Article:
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Mysterious new AIO CPU cooler doesn’t need a pump, feels like magic

The all-in-one liquid cooler made by Wieland uses an unknown mechanism to self-circulate its equally secret coolant, though fans are required.

wieland cold plate pumpless aio cpu cooler 2

One of the chief downsides of all-in-one liquid CPU coolers is that the pumps can be somewhat noisy, plus they can be prone to failure. That’s why we’ve seen several attempts at creating self-circulating, pumpless AIO coolers over the years, but this new pumpless AIO CPU cooler is the best attempt we’ve yet seen.

Made by a company called Wieland, this prototype cooler isn’t yet worthy of a spot on our best CPU coolers list but has shown potential to be a viable alternative to traditional water-cooled, pump-circulated coolers.

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The cooler, which has been tested by hardware specialist YouTuber, der8auer, looks almost identical to a traditional 240mm AIO cooler, with a 240mm radiator for dissipating the heat and two tubes connecting to a metal plate that sits on top of your CPU. There are only really two giveaways as to this being a cooler that’s a bit different.

Firstly, there’s the fact that the two tubes attach to either end of the radiator, rather than connecting at the same end. To us, this suggests that this configuration is required to take full advantage of the heat differential across the radiator to keep coolant flowing through it, rather than relying on a pump to force coolant around the radiator and back out the same side.

The second difference is that the CPU heat plate (dubbed the Wieland cold plate) – which interestingly appears to be solid aluminum rather than copper – is only around 10mm thick, clearly showing there’s no room for a pump inside. Not only does this make for a very sleek-looking, low-profile installation but it hints at the secret sauce for how this cooler works.

Instead of using a pump, then, this prototype Wieland cooler seems to use either a single or dual-phase system whereby heat added to the CPU plate warms a liquid and either causes it to circulate due to the temperature difference (single-phase) or causes it to evaporate then condense as it cools in the radiator (dual-phase). The latter is how heat pipes and vapor chambers work, as used commonly in traditional ‘air’ CPU coolers and GPUs.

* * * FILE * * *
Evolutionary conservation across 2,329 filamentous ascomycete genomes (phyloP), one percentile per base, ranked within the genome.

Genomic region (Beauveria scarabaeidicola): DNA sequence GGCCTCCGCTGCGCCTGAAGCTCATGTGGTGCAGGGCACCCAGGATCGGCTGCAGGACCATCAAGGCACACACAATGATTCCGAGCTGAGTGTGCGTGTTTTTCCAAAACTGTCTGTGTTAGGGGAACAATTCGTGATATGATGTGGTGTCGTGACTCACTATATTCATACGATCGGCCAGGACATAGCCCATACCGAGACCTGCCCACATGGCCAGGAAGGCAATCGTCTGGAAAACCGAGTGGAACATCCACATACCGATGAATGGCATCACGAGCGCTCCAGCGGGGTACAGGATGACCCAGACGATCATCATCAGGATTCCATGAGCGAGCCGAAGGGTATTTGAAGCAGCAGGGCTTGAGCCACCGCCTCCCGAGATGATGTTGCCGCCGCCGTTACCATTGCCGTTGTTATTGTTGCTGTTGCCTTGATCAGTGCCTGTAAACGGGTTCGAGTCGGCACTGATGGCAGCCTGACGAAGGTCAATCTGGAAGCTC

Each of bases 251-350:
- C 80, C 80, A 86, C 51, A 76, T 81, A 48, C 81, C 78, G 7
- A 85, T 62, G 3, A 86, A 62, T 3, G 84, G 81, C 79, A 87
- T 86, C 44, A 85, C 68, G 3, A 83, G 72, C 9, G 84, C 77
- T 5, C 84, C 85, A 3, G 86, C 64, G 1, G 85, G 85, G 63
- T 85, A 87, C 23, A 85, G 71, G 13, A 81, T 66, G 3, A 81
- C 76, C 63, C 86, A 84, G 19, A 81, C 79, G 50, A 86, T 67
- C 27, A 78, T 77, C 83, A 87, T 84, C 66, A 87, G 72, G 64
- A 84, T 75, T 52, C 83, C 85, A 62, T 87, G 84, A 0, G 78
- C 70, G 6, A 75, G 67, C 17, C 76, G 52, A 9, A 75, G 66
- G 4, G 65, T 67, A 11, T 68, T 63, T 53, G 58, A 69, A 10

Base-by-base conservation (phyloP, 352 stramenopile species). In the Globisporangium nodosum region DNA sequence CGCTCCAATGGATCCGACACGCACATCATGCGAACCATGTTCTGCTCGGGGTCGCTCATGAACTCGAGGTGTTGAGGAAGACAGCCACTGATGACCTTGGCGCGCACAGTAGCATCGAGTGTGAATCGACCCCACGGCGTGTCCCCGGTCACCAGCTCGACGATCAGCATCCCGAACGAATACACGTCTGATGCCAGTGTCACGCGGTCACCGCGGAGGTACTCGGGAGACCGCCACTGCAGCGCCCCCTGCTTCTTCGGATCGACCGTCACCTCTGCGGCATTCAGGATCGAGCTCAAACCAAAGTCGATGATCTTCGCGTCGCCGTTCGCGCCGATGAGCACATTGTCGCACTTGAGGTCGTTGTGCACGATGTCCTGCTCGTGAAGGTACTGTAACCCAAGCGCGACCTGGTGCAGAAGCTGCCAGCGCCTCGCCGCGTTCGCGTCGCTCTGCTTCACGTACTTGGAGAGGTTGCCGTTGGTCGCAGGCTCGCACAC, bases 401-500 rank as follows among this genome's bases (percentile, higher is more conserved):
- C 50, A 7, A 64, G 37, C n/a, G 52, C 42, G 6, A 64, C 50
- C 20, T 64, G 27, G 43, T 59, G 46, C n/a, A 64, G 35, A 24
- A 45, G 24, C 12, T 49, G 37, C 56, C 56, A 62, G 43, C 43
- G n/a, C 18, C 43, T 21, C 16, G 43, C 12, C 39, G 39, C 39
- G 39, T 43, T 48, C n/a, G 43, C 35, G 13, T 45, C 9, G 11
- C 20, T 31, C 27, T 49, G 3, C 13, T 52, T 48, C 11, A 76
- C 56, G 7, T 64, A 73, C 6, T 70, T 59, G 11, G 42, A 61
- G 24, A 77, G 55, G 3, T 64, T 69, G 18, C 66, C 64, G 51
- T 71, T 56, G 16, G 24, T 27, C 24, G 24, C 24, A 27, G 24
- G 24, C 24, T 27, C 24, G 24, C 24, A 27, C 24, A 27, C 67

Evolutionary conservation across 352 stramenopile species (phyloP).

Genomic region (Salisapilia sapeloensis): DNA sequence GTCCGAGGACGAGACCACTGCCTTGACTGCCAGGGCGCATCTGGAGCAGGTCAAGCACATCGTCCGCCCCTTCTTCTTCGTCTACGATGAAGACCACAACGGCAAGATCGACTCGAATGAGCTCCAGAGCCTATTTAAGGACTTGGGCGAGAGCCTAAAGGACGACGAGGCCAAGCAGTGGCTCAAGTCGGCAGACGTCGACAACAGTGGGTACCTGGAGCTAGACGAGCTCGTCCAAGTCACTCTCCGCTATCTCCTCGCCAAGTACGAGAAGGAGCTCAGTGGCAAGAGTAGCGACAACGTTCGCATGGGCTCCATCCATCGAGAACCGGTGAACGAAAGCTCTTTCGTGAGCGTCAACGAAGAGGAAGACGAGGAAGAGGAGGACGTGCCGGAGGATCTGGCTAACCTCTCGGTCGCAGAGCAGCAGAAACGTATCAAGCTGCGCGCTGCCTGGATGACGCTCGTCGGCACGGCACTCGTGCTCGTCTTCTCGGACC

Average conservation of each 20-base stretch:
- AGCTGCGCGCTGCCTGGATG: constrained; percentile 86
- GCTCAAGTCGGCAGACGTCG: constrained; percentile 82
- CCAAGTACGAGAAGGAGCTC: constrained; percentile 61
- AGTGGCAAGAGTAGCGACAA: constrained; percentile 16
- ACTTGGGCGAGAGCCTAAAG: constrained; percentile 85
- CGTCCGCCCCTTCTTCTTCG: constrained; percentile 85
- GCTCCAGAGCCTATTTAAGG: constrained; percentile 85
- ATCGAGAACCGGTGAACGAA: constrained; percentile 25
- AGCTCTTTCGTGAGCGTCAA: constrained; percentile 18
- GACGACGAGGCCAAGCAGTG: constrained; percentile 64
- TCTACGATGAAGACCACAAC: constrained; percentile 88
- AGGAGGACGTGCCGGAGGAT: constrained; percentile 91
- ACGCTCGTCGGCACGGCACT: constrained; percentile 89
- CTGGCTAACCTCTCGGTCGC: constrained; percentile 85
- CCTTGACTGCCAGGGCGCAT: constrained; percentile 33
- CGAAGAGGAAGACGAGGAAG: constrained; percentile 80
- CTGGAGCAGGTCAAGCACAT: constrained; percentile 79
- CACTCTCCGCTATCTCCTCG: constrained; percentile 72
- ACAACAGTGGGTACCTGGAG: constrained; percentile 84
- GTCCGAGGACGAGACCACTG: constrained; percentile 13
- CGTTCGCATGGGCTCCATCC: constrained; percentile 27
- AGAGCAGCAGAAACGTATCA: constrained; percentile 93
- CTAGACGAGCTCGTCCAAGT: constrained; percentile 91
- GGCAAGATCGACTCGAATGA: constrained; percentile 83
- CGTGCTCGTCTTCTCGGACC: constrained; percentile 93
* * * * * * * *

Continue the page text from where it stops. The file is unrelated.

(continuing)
Currently, Wieland isn’t revealing what the liquid is or how the cooler actually works. This isn’t a surprise as, if successful, there’s significant potential for Wieland to patent the solution and charge other manufacturers for rights to use the design – something Asetek has done to great affect by owning the patent to traditional pump-in-CPU-block AIO designs.

In their tests, der8auer found the Wieland cooler was around 8-10°C hotter than a conventional 240mm liquid cooler (although, it was actually a 360mm radiator but with two 120mm fans, which may have skewed the data). As such, it’s not outperforming existing solutions as yet. However, der8auer identified that the gap between the fans and radiator was quite large, potentially reducing the amount of airflow forced through the radiator. They also pointed out a switch to using copper in the CPU plate could further boost cooling.

As for the advantages of this cooler, they’ll mainly come down to two things: reduced noise and longer life. Although you’ll still need to use fans, the lack of a pump makes for one less source of noise. Meanwhile, pumps can fail and leak, so this cooler could last much longer than pumped designs, assuming the coolant doesn’t tend to leak, off-gas, or react with or clog up the piping. If heatpipes are anything to go by, this cooler could last many, many years without issue.

This cooler could  see a revolution in how to build a gaming PC but we’ll have to wait a while, as this cooler is only a prototype for now, though we wouldn’t be unhappy if it keeps its retro red-piped, white-radiator design.